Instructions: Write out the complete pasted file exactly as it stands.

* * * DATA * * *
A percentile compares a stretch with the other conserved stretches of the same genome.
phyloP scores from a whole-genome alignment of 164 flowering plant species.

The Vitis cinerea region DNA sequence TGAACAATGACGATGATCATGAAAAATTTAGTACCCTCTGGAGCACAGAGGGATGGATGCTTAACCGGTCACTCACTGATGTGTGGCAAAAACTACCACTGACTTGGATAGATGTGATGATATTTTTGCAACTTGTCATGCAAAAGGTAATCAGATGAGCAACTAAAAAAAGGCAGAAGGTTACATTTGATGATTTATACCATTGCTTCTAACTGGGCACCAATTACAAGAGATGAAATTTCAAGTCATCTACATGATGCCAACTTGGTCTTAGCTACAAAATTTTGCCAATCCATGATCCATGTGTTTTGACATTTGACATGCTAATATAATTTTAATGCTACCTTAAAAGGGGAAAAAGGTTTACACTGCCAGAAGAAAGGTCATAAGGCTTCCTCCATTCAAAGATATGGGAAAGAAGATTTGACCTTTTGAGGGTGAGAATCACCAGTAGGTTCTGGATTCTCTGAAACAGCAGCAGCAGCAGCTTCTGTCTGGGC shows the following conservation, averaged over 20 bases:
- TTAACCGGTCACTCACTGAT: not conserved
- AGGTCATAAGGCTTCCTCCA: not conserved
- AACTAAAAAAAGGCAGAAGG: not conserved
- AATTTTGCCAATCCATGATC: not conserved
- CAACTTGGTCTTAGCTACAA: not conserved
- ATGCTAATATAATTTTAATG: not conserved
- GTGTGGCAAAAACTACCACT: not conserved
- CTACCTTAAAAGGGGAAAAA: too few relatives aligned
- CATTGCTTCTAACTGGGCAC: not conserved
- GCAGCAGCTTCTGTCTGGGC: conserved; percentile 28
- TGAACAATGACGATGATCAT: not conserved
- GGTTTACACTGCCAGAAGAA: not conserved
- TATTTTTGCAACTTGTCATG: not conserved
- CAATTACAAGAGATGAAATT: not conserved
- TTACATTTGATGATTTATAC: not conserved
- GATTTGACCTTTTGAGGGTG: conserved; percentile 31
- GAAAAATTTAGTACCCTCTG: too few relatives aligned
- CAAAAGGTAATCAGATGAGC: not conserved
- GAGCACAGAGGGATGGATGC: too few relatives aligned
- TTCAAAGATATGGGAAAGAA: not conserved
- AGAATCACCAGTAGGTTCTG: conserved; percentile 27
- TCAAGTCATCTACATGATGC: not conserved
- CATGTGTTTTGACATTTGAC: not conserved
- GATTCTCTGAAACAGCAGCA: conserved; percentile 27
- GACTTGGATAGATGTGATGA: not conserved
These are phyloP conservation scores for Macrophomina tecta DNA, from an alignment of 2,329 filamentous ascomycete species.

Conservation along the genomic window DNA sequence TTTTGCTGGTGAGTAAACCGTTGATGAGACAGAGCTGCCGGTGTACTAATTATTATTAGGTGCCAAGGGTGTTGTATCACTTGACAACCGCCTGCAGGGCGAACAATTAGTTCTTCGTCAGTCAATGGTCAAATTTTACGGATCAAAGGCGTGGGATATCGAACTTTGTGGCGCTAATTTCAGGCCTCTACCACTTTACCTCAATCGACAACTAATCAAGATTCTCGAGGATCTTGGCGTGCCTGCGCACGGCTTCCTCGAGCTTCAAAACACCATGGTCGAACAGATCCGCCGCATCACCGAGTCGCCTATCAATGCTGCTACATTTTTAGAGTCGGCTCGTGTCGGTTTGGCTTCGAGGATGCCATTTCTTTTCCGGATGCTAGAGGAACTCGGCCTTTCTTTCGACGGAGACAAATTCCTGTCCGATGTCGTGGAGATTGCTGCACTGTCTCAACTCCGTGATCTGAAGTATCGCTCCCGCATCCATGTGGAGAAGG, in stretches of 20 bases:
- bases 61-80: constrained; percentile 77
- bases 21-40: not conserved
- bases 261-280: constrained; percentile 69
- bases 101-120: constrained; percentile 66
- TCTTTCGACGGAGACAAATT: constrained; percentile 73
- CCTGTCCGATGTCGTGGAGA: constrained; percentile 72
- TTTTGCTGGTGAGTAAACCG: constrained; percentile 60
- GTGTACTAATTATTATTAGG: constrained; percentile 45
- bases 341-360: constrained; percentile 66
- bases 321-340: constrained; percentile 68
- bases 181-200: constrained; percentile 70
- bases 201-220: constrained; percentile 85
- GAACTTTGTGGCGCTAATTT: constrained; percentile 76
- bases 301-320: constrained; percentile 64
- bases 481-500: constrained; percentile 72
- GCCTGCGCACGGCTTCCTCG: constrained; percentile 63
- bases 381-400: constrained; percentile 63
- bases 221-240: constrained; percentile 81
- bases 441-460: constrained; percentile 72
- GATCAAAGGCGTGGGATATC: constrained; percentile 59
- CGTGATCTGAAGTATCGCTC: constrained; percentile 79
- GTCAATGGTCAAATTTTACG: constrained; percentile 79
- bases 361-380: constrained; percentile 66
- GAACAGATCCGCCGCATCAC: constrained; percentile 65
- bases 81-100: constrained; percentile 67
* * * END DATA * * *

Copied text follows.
A percentile compares a stretch with the other conserved stretches of the same genome.
phyloP scores from a whole-genome alignment of 164 flowering plant species.

The Vitis cinerea region DNA sequence TGAACAATGACGATGATCATGAAAAATTTAGTACCCTCTGGAGCACAGAGGGATGGATGCTTAACCGGTCACTCACTGATGTGTGGCAAAAACTACCACTGACTTGGATAGATGTGATGATATTTTTGCAACTTGTCATGCAAAAGGTAATCAGATGAGCAACTAAAAAAAGGCAGAAGGTTACATTTGATGATTTATACCATTGCTTCTAACTGGGCACCAATTACAAGAGATGAAATTTCAAGTCATCTACATGATGCCAACTTGGTCTTAGCTACAAAATTTTGCCAATCCATGATCCATGTGTTTTGACATTTGACATGCTAATATAATTTTAATGCTACCTTAAAAGGGGAAAAAGGTTTACACTGCCAGAAGAAAGGTCATAAGGCTTCCTCCATTCAAAGATATGGGAAAGAAGATTTGACCTTTTGAGGGTGAGAATCACCAGTAGGTTCTGGATTCTCTGAAACAGCAGCAGCAGCAGCTTCTGTCTGGGC shows the following conservation, averaged over 20 bases:
- TTAACCGGTCACTCACTGAT: not conserved
- AGGTCATAAGGCTTCCTCCA: not conserved
- AACTAAAAAAAGGCAGAAGG: not conserved
- AATTTTGCCAATCCATGATC: not conserved
- CAACTTGGTCTTAGCTACAA: not conserved
- ATGCTAATATAATTTTAATG: not conserved
- GTGTGGCAAAAACTACCACT: not conserved
- CTACCTTAAAAGGGGAAAAA: too few relatives aligned
- CATTGCTTCTAACTGGGCAC: not conserved
- GCAGCAGCTTCTGTCTGGGC: conserved; percentile 28
- TGAACAATGACGATGATCAT: not conserved
- GGTTTACACTGCCAGAAGAA: not conserved
- TATTTTTGCAACTTGTCATG: not conserved
- CAATTACAAGAGATGAAATT: not conserved
- TTACATTTGATGATTTATAC: not conserved
- GATTTGACCTTTTGAGGGTG: conserved; percentile 31
- GAAAAATTTAGTACCCTCTG: too few relatives aligned
- CAAAAGGTAATCAGATGAGC: not conserved
- GAGCACAGAGGGATGGATGC: too few relatives aligned
- TTCAAAGATATGGGAAAGAA: not conserved
- AGAATCACCAGTAGGTTCTG: conserved; percentile 27
- TCAAGTCATCTACATGATGC: not conserved
- CATGTGTTTTGACATTTGAC: not conserved
- GATTCTCTGAAACAGCAGCA: conserved; percentile 27
- GACTTGGATAGATGTGATGA: not conserved
These are phyloP conservation scores for Macrophomina tecta DNA, from an alignment of 2,329 filamentous ascomycete species.

Conservation along the genomic window DNA sequence TTTTGCTGGTGAGTAAACCGTTGATGAGACAGAGCTGCCGGTGTACTAATTATTATTAGGTGCCAAGGGTGTTGTATCACTTGACAACCGCCTGCAGGGCGAACAATTAGTTCTTCGTCAGTCAATGGTCAAATTTTACGGATCAAAGGCGTGGGATATCGAACTTTGTGGCGCTAATTTCAGGCCTCTACCACTTTACCTCAATCGACAACTAATCAAGATTCTCGAGGATCTTGGCGTGCCTGCGCACGGCTTCCTCGAGCTTCAAAACACCATGGTCGAACAGATCCGCCGCATCACCGAGTCGCCTATCAATGCTGCTACATTTTTAGAGTCGGCTCGTGTCGGTTTGGCTTCGAGGATGCCATTTCTTTTCCGGATGCTAGAGGAACTCGGCCTTTCTTTCGACGGAGACAAATTCCTGTCCGATGTCGTGGAGATTGCTGCACTGTCTCAACTCCGTGATCTGAAGTATCGCTCCCGCATCCATGTGGAGAAGG, in stretches of 20 bases:
- bases 61-80: constrained; percentile 77
- bases 21-40: not conserved
- bases 261-280: constrained; percentile 69
- bases 101-120: constrained; percentile 66
- TCTTTCGACGGAGACAAATT: constrained; percentile 73
- CCTGTCCGATGTCGTGGAGA: constrained; percentile 72
- TTTTGCTGGTGAGTAAACCG: constrained; percentile 60
- GTGTACTAATTATTATTAGG: constrained; percentile 45
- bases 341-360: constrained; percentile 66
- bases 321-340: constrained; percentile 68
- bases 181-200: constrained; percentile 70
- bases 201-220: constrained; percentile 85
- GAACTTTGTGGCGCTAATTT: constrained; percentile 76
- bases 301-320: constrained; percentile 64
- bases 481-500: constrained; percentile 72
- GCCTGCGCACGGCTTCCTCG: constrained; percentile 63
- bases 381-400: constrained; percentile 63
- bases 221-240: constrained; percentile 81
- bases 441-460: constrained; percentile 72
- GATCAAAGGCGTGGGATATC: constrained; percentile 59
- CGTGATCTGAAGTATCGCTC: constrained; percentile 79
- GTCAATGGTCAAATTTTACG: constrained; percentile 79
- bases 361-380: constrained; percentile 66
- GAACAGATCCGCCGCATCAC: constrained; percentile 65
- bases 81-100: constrained; percentile 67